Are you an adrenaline junkie to the point that others believe you have a death wish?

Is tipping over bikes owned by 1 percenters outside of their favorite bar not enough? (Don’t know who the 1% are?  Click here!)

Does screaming down the highway at warp speed just not give you the same rush it once did?

Then perhaps motorcycle sidecar racing just might scratch your adrenaline itch.


What is motorcycle sidecar racing?

Let’s start with the sidecar itself.

When people think sidecars, they typically picture this.  However, racing sidecars are not the traditional Ural sidecar with cushioning, a place to sit and sidewalls.

Instead, we have what’s essentially an oven tray on wheels with a handlebar to hang onto for dear life as your riding partner hurtles you through time and space in the never-ending pursuit of a lower lap time.

The SRA (Sidecar Racers Association) allow five classes of sidecars:

F1 (Formula 1)

F2 (Formula 2)

F3 (Formula 3/Period 3)

P2 (Period 2)

P1 (Period 1)

F1 (Formula 1) is the way to go if speed is your primary thrill.  Commonly referred to as long bikes, the engine is behind the driver and the maximum allowed displacement is a 1000cc 4 stroke engine. 

F2 (Formula 2) has a 600cc four stroke or 500cc two stroke maximum displacement limit.  This class is built more for cornering and a skilled F2 team on a corner-heavy racetrack has a solid chance of winning against a F1 team.

The remaining three classes are all about replicating older models of sidecar racers and experiencing the same thrills the pioneers of sidecar racing had during the respective time periods each class represents.

What is the role of the passenger?

A motorcycle equipped with a sidecar is an inherently unbalanced vehicle.  What does that mean for those riding one?

It’s very likely to flip over if handled incorrectly.

The passenger scrambles around in a constant effort to redistribute weight to maximize speed and prevent the vehicle from flipping over.

When accelerating and braking, it’s important for the passenger to lean in the opposite directions to counter the forces at play that could flip the vehicle.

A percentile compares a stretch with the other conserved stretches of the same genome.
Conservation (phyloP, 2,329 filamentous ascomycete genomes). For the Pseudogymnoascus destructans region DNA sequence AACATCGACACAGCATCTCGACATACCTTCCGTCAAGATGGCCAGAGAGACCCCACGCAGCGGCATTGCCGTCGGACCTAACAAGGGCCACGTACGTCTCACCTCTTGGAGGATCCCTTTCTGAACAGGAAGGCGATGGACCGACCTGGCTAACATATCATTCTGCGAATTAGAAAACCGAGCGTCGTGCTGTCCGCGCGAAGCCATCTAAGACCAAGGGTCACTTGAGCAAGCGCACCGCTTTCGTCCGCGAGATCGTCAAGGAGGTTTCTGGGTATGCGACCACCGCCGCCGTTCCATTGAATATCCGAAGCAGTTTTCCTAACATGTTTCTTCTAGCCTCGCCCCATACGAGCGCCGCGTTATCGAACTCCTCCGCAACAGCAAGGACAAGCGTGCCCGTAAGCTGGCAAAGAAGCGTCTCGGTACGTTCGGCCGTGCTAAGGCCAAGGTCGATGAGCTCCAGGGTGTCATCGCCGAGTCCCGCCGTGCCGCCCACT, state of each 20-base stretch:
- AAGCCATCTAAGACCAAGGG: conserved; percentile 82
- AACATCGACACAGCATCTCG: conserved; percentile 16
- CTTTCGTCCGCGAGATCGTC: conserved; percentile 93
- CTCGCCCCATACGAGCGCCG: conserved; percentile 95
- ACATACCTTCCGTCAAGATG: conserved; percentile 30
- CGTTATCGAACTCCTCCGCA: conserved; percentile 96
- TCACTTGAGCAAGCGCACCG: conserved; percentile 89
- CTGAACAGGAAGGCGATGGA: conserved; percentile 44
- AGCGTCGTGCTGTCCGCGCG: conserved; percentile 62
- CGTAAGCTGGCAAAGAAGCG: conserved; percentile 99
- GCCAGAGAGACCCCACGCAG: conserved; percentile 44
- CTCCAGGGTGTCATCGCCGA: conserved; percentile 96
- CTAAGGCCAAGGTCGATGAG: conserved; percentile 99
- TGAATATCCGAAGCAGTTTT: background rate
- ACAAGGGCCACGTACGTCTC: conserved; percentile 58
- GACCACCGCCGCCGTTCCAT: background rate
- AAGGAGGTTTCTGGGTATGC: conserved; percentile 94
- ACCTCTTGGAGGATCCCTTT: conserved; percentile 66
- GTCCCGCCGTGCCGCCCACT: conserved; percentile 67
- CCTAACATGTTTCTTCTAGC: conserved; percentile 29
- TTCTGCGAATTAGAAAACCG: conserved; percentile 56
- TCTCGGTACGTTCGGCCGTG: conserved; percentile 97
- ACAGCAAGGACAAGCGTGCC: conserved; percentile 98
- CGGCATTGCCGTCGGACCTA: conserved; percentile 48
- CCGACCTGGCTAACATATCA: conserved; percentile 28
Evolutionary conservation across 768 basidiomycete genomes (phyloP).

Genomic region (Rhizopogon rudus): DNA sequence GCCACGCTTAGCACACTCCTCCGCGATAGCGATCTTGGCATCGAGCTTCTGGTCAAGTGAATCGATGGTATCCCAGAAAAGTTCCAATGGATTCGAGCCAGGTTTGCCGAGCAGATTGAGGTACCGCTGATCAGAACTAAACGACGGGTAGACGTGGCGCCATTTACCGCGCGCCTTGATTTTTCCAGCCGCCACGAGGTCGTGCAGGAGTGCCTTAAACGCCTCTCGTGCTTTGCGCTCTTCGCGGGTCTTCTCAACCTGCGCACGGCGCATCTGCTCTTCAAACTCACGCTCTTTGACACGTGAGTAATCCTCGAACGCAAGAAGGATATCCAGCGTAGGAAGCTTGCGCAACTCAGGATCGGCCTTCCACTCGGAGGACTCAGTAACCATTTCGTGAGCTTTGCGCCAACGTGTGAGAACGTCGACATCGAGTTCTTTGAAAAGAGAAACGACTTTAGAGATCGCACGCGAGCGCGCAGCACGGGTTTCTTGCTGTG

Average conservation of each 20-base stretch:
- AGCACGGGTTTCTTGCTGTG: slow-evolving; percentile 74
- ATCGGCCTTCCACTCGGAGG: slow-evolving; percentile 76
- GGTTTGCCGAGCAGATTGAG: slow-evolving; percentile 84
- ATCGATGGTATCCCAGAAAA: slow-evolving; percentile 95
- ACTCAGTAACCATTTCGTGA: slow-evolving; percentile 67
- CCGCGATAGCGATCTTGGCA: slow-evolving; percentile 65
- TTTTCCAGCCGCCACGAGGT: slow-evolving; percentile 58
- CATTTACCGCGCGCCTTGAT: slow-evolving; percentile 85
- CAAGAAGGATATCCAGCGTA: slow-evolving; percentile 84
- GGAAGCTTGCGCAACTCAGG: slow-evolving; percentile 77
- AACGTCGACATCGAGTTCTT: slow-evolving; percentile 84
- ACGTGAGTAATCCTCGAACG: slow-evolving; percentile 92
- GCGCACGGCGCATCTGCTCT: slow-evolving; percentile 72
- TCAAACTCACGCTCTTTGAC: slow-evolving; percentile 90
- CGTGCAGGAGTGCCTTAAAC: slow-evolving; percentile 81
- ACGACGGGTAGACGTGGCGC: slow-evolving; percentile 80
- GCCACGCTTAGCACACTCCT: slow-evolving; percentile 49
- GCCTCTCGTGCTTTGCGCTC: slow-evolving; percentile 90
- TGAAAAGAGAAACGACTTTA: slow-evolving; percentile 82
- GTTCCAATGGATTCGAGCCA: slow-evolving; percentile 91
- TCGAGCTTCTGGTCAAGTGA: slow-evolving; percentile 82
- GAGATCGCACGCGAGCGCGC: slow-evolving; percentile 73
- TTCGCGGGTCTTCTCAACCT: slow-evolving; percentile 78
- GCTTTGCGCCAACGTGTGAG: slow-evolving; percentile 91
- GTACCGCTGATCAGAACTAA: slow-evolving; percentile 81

On right turns, the sidecar wants to rise, especially when more speed is involved.  The co-pilot leans over the outside of the hurtling death trap to use his weight to bring the side car down.

If you’re looking for a fun party trick, you can use this concept to pull off a sidecar wheelie!


You can have more speed with left turns but you still deal with the same concept, just on the other side of the vehicle; the sidecar can dip and the motorcycle’s rear wheel can lift if there’s too much speed going into the left turn.  To compensate, the co-pilot shifts his weight in the opposite direction -often by throwing his body over the rear of the bike- to keep the pilot in control.

In a race, you’ll see the co-pilot constantly climbing all over the vehicle at breakneck speeds in an effort to keep the sidecar on the ground while not losing grip and flying overboard himself.

Imagine trusting someone with your life like that; the two riders need to be absolutely in tune with one another with every split-second decision to keep the vehicle upright.

Why go sidecar instead of standard motorcycle racing?

Here’s why:

Stability: The third wheel gives an additional contact point with the road.

Cornering Grip: traction + co-pilot throwing themselves around = more grip to take corners at higher speeds

Braking performance: An additional wheel equals more brake.  More brake means increased stopping power and the third wheel reduces the chance of losing control from over-braking.

These attributes allow for sidecar-equipped motorcycles to take corners at higher speeds as compared to regular motorcycles.

But most of all, you get

A unique riding experience:

You know how people who ride naked bikes love how the lack of fairings or windshields gives them a rawer riding experience?

When riding in a sidecar during a sidecar race, you get to supersize that feeling.  For the passenger, you’re just inches off the ground with no suspension.  Feeling your sidecar reacting to every bump while screaming down the racetrack while trusting your riding partner with your life is an intense feeling that can’t be found anywhere else.

For both the rider and co-pilot, what was once a solo endeavor is now a team effort where you need to completely trust each other’s split-second decisions to live to race another day.  The Isle of Man TT (IoMTT) even has an opportunity for people to sidecar race there.  Check out how wild the IoMTT race is here!

Would you ever take part in a sidecar motorcycle race?  Who would you trust to be your racing partner?

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